182 the alarm bells should be ringing the most

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Unformatted text preview: sed as 'a genuinely universal principle' (Moscovici, 1982, p. 12) we ought to beware, and when we are invited to see SRT as an approach to 'social cognition' that is 'different from, and complementary to, recent North American research (Moscovici, 1981, p. 182), the alarm bells should be ringing. The most important introductory volume on social representations in English (Farr & Moscovici, 1984) included, without any attempt to take editorial distance, the statement in the foreword that the approach seems 'more akin methodologically and theoretically to cognitive psychology' (Deutscher, 1984, p. xiv) and there were chapters on experiments which manipulated individual's 'representations' (Abric, 1984, Codol, 1984). The formalising of central structures of social representations enhances this trend, as does the separation of 'central systems' from 'peripheral systems' of representations (e.g., Abric, 1993) and attempts to connect social representations with cognitive development (e.g., Molinari & Emiliani, 1993) takes like risks. We let this tendency in SRT go unnoticed at our peril. Now, the various sources of error that Banchs lists dry up. One of the first presentations of Moscovici's theory in the English-speaking world, in Forgas (1981), and so one of the On M. A. Banchs 5 important components of the SRT text I was concerned with, explicitly looked to Durkheimian and Weberian sociology (with all the dualism that such a double borrowing carries) to warrant a new approach to 'social cognition'. I do not, as Banchs says in her point one, attribute to the theory of social representations one single source of theoretical inspiration: Durkheim's orthodox sociology ('Atribuirle a la teoría de las representaciones sociales una sola fuente teórica de inspiración: la sociología ortodoxa de Durkheim', p. 56). The dualism that the double-debt to Durkheim and Weber in this early manifestation of the SRT text here invites then supports the dicotomization of the interior and the exterior (contra Banchs' point two), and individual-social dualism (contra Banchs' point three). The social is treated as separate from individuals, with social representations seen as things to be collected (contra Banchs' point four) and used by individuals (contra Banchs' point five and six). Banchs' point seven, eight and nine present a quite different Moscovici (and not in his own words here either) to the one in the SRT text I deconstructed. Banchs' point ten, eleven and twelve do usefully convey, in Moscovici's own words now, an approach to social representations that is instructive to all social psychologists working with language, and discourse. This useful resumé is a corrective to the problems I was concerned with, and should be read alongside my critique, not against it. Banchs' points thirteen and fourteen also give voice to Moscovici in a helpful way, though it is possible to find other translations of Moscovici in the SRT text that give licence to the interpretation I wanted to draw attention to. Moscovici does say, in that early English text, for example that individuals and groups 'think autonomously, constantly producing and communication r...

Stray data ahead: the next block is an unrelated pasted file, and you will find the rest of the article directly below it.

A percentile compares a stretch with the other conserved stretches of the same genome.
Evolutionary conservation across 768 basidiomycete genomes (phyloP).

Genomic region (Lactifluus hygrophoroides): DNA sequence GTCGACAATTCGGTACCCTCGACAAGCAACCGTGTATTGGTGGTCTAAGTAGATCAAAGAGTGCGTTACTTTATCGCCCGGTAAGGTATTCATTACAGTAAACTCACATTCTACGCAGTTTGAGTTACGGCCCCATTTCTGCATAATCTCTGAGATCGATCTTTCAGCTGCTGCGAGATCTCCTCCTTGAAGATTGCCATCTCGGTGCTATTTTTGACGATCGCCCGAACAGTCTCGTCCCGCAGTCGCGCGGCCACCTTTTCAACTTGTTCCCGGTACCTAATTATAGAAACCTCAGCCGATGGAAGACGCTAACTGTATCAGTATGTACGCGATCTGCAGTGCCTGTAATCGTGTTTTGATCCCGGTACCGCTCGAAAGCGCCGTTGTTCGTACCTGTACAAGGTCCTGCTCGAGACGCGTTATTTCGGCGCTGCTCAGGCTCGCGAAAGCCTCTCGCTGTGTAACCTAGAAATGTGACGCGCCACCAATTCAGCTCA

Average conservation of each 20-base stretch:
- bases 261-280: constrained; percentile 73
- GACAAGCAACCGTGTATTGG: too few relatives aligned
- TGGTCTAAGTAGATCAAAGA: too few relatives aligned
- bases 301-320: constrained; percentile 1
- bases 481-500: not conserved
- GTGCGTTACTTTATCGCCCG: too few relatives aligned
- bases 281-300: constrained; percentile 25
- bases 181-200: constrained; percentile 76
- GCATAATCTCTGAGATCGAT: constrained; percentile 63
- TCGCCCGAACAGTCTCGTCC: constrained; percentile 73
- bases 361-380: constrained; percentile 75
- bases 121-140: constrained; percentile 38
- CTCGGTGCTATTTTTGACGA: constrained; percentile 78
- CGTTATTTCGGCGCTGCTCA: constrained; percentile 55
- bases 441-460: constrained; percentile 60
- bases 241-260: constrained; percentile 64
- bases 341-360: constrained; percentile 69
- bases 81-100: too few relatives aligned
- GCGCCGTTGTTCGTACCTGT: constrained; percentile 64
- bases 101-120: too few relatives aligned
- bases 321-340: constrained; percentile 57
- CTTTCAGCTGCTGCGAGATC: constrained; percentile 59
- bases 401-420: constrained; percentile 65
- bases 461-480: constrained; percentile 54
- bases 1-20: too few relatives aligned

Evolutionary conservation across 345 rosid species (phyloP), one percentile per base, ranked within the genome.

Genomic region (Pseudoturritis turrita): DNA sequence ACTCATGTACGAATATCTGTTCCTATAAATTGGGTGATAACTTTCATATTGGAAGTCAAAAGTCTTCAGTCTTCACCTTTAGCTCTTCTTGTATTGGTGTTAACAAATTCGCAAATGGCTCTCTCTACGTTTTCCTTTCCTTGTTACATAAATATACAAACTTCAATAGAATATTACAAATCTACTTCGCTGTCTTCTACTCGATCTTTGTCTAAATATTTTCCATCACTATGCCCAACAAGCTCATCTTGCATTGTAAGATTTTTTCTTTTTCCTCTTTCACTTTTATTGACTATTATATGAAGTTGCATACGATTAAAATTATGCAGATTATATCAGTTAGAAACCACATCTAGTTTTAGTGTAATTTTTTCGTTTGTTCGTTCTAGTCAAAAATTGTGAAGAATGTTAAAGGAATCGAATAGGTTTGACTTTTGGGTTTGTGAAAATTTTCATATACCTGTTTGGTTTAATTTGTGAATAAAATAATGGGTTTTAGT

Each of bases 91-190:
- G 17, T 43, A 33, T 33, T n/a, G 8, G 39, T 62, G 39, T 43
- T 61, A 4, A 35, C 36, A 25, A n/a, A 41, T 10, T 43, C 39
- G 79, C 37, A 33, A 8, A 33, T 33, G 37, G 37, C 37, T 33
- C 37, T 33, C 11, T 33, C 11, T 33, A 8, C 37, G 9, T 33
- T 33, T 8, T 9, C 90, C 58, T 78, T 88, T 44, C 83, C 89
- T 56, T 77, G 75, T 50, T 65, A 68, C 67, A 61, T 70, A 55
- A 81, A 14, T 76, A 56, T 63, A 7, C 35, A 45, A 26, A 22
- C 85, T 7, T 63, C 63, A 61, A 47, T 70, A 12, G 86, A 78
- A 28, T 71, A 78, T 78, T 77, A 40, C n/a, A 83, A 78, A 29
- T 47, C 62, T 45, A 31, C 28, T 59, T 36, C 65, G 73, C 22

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This note was uploaded on 12/13/2012 for the course PSYCHOLOGY 107 taught by Professor Neascu during the Spring '12 term at UMass (Amherst).

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